6. You know I have a great deal of sympathy with monarchies, MM. I like the ideals of beauty, order, dignity, personal responsibility, personal loyalty and service which a monarchy can embody, I like the way the monarch represents the whole nation, above all parties, and I agree with what you say about the monarch having a vested interest in promoting the country's long-term welfare. It is, however, also perfectly possible for a monarch to be selfish and foolish and to create a mess for future generations (Henry VIII comes to mind). Conversely, it is also possible for an elected politician to be principled and genuinely dedicated to the public good. (Among others, I think of the President of Finland during the Winter War, Kyösti Kallio). Granted, we don't seem to see this kind of devotion very often in today's republics, but perhaps that is a reflection, not so much of the form of government (republic vs monarchy) as of the character of the people themselves, imbued in a culture of moral relativism and hedonism. Good character in the population is what matters most; without it, the best of constitutions will fail.

  7. I completely agree, I was simply speaking about general concepts, not individuals. I know I've mentioned before that I consider Gabriel Garcia Moreno a good man, despite being a president, and everyone remembers Louis XV's famous words, "Apres moi, le deluge". But that is not the normal, natural human response. As Jesus said, who would give his son a stone when he asks for bread?

    As for the public, again, I agree completely, which is why I said I don't believe any ideology has all the answers and I also why I don't hold to the thinking that if only modern constitutional monarchs would go against public opinion they could somehow force people te become more moral. I do think it matters, what type of government you have, but I certainly did not intend to give the impression that the form of government matters more than good character.

    Sweden, for example, is a monarchy (barely) and has an established church and as such is an officially "Christian" nation. Yet, the United States, a secular republic, has a far more religious population than Sweden.

  8. You are obviously, sir, much more old school than the average monarchist. However, there are old school monarchists who apparently do not have the same problem of being pushed out.

    I know you do not want to mention names, but I am curious as to what exactly it was that made you "deserve" this.

  9. Obviously, which is probably why I'm a little short when Carlists (such as on the "Theoretical Monarchist" rant) chew me out for not being 'old school' enough. As to what happened, of course I don't think I deserved it at all and at the end of the day I don't know why they chose to react the way they did. Were I to say more, I would doubtless let the cat out of the bag for those who have kept up with me till now. I'm not trying to be cute or anything but I gave my word, I'm doing my best to keep it and I really don't want to make anybody upset -especially those prone to overreact (in my opinion).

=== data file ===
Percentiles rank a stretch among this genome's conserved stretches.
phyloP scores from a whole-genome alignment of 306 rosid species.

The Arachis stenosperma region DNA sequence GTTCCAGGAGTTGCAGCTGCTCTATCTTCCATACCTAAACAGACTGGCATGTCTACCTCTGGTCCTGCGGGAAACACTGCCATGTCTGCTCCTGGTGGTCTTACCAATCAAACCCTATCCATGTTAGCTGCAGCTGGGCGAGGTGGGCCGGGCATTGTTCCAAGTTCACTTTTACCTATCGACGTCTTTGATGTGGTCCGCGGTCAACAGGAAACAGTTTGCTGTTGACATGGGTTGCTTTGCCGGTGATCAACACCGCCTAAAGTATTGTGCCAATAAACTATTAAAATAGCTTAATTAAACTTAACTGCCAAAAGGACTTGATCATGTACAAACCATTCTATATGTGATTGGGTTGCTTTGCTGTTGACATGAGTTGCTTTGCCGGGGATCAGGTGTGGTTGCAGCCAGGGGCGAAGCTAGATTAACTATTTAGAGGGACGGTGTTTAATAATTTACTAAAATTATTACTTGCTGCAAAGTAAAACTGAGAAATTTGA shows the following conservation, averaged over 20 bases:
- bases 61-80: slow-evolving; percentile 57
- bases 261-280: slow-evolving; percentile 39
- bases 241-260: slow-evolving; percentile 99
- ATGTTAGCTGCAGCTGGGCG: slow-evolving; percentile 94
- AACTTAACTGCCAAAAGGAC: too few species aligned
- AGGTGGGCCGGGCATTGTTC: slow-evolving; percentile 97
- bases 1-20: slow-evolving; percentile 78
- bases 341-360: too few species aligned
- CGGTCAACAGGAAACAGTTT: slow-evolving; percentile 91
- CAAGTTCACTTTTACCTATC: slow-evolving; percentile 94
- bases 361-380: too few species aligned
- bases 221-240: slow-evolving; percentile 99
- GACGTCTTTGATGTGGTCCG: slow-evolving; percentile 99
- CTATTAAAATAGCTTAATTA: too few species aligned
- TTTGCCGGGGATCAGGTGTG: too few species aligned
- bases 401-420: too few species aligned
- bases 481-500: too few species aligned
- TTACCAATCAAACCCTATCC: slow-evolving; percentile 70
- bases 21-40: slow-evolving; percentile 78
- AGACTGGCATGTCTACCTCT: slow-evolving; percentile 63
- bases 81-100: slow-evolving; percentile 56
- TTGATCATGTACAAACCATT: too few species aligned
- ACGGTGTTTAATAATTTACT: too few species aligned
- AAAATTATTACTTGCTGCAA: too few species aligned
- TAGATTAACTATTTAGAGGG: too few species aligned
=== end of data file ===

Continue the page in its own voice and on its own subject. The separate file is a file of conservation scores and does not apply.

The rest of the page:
There are *plenty* of people who don't like me though, even monarchists. I'm too "this" for some and too "that" for others. Believe it or not, people who admire Woodrow Wilson don't like me either!

  10. Great Interview, you shut up all the arguments of the republicans, talking about your interviewer he seems as a man that is always going to the extreme of all things.

    How he could say: "Hasn’t the popularity of republican governments, starting in the last century proven that republics are better?",lets see, weimar republic led to hitler, the second spanish republic tried to kill all the priest of spain, the R.O.C led to the P.R.C, the islamic republic of iran led iran to the stone age again..., the XX century showed that the y to republic is the worst way to rule a country, so history shows again that the monarchy is the only way to rule a country.

  11. I have found that to be rather common. When they think of republican leaders they think of Washington crossing the Delaware and when they think of monarchs they don't think of modern monarchs constrained by constitutions, no, just mention the word and they think every monarch is another Caligula.

    And I'm sure there are alot of people, in North America or Western Europe, who think the 20th Century has been a swell time. I strongly disagree.

  12. MM-

    I have found that to be rather common. When they think of republican leaders they think of Washington crossing the Delaware and when they think of monarchs they don't think of modern monarchs constrained by constitutions, no, just mention the word and they think every monarch is another Caligula.

    Yehah Ive encountred this as well. I must agree that this was a terrific interview.

    I was also unaware that there is an upstairs to Monarchism.

  13. What if we would of lost the Revolutionary war do you feel we would be better off?Didn't the American Colonies huge war debt for the French and Indian war and high taxes?

  14. As I said, no one can know what would have happened, all we can know for sure is what did. In my own opinion, I don't think we'd be that different in terms of our standard of living etc.

  15. On that note I’d like to add, what high taxes?

    The mythic version has a huge, oppressive Tax burden placed on the Colonies, but in reality the Taxes were moderate, much lower than in the Motherland, and ultimately only on consumption, so you could avoid them if you really wanted to.

  16. Exactly, most income came from consumption taxes, import duties or fees. What makes my eyes roll is listening to otherwise rational American libertarians denounce King George III and the British Crown while proposing to fund the government in almost exactly the same way the colonies did while under the Crown.

  17. Just out of curiosity, what are your thoughts on the Roman Republic?

  18. You'll have to be more specific as to *which* Roman Republic (the ancient one, the French one, Mazzini's etc). I have *very* different views concerning the original Roman Republic versus the later efforts.